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EVOO Is Good for Your Brain

Extra-virgin olive oil (EVOO) may improve brain health and decrease your risk of cognitive decline, according to Forbes

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As one of the main components of the Mediterranean diet, EVOO has already earned an impressive health reputation for boosting brain and heart health, improving the elasticity of blood vessels and decreasing your risk of Alzheimer’s disease and age-related memory decline, according to the report.

People everywhere are suddenly using plenty of EVOO and the popularity of the Mediterranean diet has made olive oil a $16 billion-a-year industry. The problem is that this surge in EVOO use and sales has also led to massive fraud and corruption.

"Extra-virgin" olive oil is often diluted with other less expensive oils, including hazelnut, soybean, corn, sunflower, palm, sesame, grape seed and/or walnut. Adding insult to injury, these added oils are not listed on the labels.

So, how do you know if you are buying pure EVOO or a fake?

One way to be sure you are purchasing high-quality olive oil is to buy it from specialty retailers that allow you to taste it first. Taste and smell are important factors in determining authenticity.

When it comes to olive oil, tests reveal anywhere from 60% to 90% of the olive oils sold in American grocery stores and restaurants are adulterated with cheap, oxidized, omega-6 vegetable oils, such as sunflower oil or peanut oil, or nonhuman grade olive oils, which are harmful to health in a number of ways.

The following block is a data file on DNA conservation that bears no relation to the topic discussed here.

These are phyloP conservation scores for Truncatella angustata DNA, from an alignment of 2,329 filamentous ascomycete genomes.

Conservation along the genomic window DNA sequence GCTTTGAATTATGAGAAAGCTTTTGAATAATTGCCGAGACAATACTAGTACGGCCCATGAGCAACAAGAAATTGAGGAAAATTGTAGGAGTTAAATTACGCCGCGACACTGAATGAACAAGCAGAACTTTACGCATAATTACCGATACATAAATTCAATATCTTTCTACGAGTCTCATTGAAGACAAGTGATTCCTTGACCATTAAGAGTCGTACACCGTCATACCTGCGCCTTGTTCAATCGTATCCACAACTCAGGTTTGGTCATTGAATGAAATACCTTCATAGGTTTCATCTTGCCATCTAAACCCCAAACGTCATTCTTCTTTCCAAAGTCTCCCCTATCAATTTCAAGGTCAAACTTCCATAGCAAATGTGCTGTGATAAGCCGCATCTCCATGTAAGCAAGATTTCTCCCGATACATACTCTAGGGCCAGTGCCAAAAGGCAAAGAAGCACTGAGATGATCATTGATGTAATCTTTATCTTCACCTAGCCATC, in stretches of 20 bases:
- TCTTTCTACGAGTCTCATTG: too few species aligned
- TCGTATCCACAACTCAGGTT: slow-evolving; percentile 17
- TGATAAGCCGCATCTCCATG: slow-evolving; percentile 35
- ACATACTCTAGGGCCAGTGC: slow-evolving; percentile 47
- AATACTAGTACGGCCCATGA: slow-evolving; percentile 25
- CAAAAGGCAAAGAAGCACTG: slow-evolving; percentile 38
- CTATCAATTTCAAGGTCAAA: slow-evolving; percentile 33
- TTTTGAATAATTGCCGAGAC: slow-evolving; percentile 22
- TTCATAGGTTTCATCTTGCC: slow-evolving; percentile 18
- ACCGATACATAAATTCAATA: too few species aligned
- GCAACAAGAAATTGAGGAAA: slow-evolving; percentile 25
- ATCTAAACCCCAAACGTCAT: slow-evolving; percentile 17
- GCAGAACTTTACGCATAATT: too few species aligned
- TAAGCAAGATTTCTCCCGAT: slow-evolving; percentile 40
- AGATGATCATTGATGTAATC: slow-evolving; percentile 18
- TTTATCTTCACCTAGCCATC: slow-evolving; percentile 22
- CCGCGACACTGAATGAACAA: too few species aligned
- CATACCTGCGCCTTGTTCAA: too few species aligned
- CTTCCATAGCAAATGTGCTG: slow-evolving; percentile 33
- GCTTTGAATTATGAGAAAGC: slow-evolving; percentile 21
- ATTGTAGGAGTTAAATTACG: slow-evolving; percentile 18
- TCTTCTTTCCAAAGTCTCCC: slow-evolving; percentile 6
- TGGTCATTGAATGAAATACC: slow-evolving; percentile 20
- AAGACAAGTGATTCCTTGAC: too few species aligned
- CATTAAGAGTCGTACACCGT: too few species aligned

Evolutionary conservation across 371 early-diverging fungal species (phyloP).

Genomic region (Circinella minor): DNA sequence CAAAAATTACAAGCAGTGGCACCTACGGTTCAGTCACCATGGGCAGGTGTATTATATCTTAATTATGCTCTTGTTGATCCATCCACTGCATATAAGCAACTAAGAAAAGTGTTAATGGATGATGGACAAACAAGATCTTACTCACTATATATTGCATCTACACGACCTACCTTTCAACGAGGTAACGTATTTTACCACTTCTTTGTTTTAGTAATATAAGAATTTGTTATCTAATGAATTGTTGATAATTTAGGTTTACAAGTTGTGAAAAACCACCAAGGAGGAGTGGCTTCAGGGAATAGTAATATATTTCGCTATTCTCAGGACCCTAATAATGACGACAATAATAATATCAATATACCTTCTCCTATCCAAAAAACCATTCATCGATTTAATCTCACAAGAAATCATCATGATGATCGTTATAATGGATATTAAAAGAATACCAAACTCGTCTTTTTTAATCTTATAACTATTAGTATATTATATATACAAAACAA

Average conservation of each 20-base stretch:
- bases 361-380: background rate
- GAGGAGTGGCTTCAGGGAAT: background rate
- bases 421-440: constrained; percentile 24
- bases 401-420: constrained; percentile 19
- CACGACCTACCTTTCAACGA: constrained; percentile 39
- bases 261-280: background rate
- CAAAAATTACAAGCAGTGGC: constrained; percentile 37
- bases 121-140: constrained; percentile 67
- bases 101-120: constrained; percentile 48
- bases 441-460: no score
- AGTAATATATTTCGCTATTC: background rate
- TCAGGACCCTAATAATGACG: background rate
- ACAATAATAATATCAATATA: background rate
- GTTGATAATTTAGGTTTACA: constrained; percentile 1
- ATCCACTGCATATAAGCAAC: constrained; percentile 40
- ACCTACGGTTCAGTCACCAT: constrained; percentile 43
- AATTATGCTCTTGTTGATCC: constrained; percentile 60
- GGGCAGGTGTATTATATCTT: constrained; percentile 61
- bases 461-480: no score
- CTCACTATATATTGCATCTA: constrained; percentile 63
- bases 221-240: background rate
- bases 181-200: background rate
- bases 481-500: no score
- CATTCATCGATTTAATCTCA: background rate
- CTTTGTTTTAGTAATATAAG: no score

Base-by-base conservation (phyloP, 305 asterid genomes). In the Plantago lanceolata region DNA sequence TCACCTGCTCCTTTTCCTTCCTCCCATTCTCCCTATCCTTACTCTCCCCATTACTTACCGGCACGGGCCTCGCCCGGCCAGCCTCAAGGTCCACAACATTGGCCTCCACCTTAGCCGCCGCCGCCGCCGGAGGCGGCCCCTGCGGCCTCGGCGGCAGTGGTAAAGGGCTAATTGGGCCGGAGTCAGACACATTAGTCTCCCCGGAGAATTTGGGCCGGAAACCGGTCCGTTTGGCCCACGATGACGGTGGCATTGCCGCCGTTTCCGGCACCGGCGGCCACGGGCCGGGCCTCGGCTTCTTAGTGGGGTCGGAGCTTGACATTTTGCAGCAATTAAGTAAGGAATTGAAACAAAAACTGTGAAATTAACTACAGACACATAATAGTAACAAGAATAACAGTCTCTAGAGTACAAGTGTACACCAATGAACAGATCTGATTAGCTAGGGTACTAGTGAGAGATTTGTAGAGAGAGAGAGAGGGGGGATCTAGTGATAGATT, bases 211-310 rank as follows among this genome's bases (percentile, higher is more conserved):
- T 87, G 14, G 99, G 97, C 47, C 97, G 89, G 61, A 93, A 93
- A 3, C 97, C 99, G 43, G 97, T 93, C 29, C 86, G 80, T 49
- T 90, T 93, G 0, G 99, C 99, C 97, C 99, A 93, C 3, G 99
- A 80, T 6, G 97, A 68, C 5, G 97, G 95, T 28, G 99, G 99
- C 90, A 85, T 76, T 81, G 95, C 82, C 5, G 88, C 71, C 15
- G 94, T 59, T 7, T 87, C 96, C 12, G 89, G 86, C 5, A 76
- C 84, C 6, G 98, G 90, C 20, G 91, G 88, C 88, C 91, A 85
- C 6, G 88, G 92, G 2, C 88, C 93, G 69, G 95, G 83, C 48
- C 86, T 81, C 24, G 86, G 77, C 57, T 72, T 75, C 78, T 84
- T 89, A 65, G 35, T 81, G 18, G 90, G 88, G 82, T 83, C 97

Ways to determine which cooking oils are best include how the oils behave when they’re heated, as well as potentially harmful compounds produced. Studies show that fumes emitted from some cooking oils can potentially be carcinogenic.

Olive oil should only be used cold and not for cooking. Extra-virgin olive oil's chemical structure and its large amount of unsaturated fats make it very susceptible to oxidative damage when used for cooking. A better option for cooking is to use coconut oil or grass fed butter. 

Olive oil is pressed from fresh olives and is made mainly in the Mediterranean, mostly in Italy, Spain and Greece, and is available year-round. The flavor, smell and color of olive oil can vary significantly, based on its origin and whether it is extra-virgin (finest grade) or not.

Commonly sold varieties of olive oil include:

• Extra-virgin olive oil — The highest-quality olive oil you can get. It is unrefined and contains more nutrients compared to other processed varieties.

• Pure or “refined” olive oil — Made by combining extra-virgin olive oil and refined olive oil, resulting in a lower-quality product.

• Light olive oil — The word "light" is a marketing term that simply refers to the oil's lighter flavor. It is refined olive oil that has a neutral taste and a higher smoke point.

• Olive-pomace oil — This version of olive oil is made from leftover olive pulps, and the remaining liquid is extracted using chemical solvents. Avoid this type of olive oil.

Olive oil can be flavored with herbs and spices, which you can steep in the oil for 10 days or so.

It can also be used to moisturize your skin, remove eye makeup or paint from hair and as a safe, natural lubricant for a close shave and as a soothing aftershave.

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